After this determination of Linguistic Survey of India, the Bengali, Telugu, and Hindi speaking people were forced to keep away from their unfounded claim and the British was bound to correct its wrong by bringing in all the congruous Oriya speaking areas into one administration to be governed in Oriya language and thus Orissa was created on 1.4.1936, as the first linguistic province of India. Not only in general offices, but also in the Courts, Oriya became the official language in whole of Orissa.

But, post independence politicians – some belonging to the families of the same non-Oriya native servants of the British dragged mostly from Bengal, whom Trower, as quoted supra, had described as “scourge”, but settled in Orissa; some eager to show off their elitism and knowledge in English; and others too simple to control non-Oriya officers of Indian Civil Service and indigenous officers of anglicized mentality – have ruined this position.

This ruin had inscribed its signature on the first Utkal Divas celebrated in free India on the 1st April, 1948.

Orissa Legislative Assembly, elected on limited franchise, was in session. A member from Bargarh, Laxminarayan Mishra, moved a resolution for creation of a law to declare Oriya as the Official Language of Orissa. He was severely opposed by a member of his own party – Rajkrishna Bose – who belonged to Bengali community settled in Cuttack. It is worth noting that, the member-in-charge, i.e. the Minister, was hand-in-glove with Bose to foil the noble atte3mpt of Mishra. The concerned Minister was Nityanand Kanungo. Kanungo is a surname that is used both by Oriya Karanas and Bengali Kayastas. Kabi Chandra Kali Charan Pattanayak has shown us how Nityanand Kanungo was used to foil his endeavors to earn classical status for Odissi dance. However, it is on records that he had helped Bose to attack Mishra, the first Oriya to have proposed for creation of Orissa Official Language Act to make Oriya as the Official Language of Orissa.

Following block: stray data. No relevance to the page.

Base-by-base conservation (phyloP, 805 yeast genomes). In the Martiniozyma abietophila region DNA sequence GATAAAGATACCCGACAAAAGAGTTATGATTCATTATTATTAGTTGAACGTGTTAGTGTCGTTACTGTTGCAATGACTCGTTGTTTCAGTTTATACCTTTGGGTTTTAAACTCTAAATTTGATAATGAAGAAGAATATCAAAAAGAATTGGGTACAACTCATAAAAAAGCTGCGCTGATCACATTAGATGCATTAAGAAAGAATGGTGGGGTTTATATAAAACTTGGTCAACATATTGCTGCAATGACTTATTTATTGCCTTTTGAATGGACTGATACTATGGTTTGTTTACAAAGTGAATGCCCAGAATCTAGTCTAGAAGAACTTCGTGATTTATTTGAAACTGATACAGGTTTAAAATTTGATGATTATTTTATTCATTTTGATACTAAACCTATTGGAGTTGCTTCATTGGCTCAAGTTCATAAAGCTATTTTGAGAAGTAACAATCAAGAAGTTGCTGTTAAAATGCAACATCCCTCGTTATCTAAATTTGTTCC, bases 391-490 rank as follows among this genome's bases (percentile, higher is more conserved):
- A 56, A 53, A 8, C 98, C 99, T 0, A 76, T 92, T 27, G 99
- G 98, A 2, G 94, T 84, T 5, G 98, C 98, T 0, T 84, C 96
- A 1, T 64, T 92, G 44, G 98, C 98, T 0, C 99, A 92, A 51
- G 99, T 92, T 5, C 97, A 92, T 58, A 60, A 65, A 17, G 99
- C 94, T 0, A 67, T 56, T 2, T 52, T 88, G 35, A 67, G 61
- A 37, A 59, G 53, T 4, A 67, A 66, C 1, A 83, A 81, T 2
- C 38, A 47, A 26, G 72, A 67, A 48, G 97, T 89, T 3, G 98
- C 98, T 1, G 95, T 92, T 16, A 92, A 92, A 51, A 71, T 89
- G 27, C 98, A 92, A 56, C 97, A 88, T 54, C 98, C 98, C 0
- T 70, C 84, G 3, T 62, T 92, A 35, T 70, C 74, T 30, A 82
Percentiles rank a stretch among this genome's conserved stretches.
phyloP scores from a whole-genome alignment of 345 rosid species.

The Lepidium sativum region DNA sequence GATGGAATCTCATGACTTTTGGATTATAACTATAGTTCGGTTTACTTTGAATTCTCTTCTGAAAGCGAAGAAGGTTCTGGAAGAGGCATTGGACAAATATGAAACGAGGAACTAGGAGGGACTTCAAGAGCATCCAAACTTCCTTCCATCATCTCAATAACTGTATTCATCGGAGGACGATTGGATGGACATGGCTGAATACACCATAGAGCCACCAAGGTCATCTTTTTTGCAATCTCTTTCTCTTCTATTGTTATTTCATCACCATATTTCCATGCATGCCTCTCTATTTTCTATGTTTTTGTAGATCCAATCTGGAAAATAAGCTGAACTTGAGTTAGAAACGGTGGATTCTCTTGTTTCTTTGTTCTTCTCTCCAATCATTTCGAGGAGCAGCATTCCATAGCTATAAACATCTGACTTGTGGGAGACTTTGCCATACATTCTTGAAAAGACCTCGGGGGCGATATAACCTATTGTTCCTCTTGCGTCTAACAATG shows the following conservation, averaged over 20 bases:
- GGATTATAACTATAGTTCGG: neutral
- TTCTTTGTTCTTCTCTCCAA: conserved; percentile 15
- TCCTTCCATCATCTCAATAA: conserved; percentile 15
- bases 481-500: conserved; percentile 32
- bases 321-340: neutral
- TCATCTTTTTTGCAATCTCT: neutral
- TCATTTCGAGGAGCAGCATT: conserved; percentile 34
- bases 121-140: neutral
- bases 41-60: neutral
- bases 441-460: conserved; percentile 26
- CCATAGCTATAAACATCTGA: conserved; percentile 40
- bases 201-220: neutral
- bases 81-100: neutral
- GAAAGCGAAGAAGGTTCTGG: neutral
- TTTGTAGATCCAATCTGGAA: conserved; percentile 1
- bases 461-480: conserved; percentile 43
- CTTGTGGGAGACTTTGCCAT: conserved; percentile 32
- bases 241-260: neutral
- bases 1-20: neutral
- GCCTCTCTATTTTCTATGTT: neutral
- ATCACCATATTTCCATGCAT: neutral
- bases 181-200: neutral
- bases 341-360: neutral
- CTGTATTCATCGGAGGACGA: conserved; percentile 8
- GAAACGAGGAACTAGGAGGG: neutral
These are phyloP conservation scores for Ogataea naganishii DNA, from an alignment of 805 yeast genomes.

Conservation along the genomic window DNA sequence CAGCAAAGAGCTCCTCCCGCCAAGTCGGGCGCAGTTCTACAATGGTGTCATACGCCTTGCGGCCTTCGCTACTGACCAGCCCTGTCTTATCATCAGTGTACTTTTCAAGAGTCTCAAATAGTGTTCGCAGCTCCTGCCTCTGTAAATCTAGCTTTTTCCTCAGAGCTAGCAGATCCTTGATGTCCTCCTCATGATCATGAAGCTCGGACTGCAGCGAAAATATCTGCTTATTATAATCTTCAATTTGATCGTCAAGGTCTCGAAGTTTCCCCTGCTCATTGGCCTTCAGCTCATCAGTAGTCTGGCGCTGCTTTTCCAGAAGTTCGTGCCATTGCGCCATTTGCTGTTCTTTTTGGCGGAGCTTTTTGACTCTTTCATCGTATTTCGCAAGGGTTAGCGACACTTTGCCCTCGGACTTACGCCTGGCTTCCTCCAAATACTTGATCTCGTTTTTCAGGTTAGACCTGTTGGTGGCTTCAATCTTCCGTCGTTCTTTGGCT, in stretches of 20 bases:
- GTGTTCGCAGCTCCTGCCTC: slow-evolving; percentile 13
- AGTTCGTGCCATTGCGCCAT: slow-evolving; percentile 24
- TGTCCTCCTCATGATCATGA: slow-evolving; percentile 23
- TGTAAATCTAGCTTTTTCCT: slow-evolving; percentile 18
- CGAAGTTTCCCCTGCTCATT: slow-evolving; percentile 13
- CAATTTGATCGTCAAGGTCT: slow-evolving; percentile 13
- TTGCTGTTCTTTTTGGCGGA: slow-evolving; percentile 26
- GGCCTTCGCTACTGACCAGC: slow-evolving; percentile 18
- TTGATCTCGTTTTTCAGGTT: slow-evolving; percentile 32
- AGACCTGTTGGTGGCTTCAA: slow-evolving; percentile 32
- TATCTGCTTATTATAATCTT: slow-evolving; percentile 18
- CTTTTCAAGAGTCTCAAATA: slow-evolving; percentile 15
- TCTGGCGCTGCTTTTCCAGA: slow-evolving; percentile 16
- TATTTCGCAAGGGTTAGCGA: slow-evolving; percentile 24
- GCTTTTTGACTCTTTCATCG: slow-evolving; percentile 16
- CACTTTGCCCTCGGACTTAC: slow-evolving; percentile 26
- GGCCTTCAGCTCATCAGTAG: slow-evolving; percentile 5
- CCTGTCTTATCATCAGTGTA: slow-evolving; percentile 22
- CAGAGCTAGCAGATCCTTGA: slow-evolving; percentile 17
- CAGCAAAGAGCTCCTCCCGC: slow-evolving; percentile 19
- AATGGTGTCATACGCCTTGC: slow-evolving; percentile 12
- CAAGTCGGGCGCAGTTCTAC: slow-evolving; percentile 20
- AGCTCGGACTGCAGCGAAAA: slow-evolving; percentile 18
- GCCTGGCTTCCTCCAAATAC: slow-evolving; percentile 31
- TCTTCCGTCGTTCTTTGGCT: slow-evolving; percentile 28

Bose stood up after Mishra’s speech to oppose his Resolution and declared, “Sir, since the hon’ble member in charge does not want to give a preliminary reply, I would like to speak at this stage”. And then he went on saying why Oriya should not be made the Official Language.

Mahtab was the Prime Minister, who kept mum.

Kanungo then vehemently opposed Mishra and nose led him, he being a Congress member, to withdraw his Resolution.

However, this same conspiracy against Oriya language is continuing till date. It is now in severe crisis of identity, as the State is being governed by a Chief Minister for last 17 years who does not know Oriya, who hates the Oriya language and has kept it defunct.

Bhasha Andolan, Orissa is the last battle of Oriyas that is trying to change the scenario and hence, has been fighting for restoration of the primacy and paramountcy of Oriya Language in offices of Orissa.

To us, the Mana of our Motherland and our Mother Tongue is of supreme importance. We must have to retrieve it.

Whosoever loves our Land and Language may pore over three books for further knowledge on this most calling issue:
1. ORISSA PRADESHA SRUSTIRE GANAMADHYAMA (Role of mass media in creation of Orissa)
2. BHASHA PAI’N GANA O GANAMADHYAMA (Battle of the masses and mass media for the Mother Tongue) and
3. SHREE JAYA DEVANKA BAISSI PAHACHA (The 22 stairs Sri Jaya Dev created to reach SriJagannatha)

1 comment » Write a comment

  1. Sir,
    Namaskar. I read this article with keen interest. At one point your hint as a general sweep that Kanungo is a dubious (Odia) title. As a Kanungo myself, I am not in a position to agree to this statement. In our ‘Vanshavali’ and ‘Swatwalipi’, I never find any trace of such things, at least from 1797. Of course I do not know the origin of ‘Karana’ caste and we belong to that.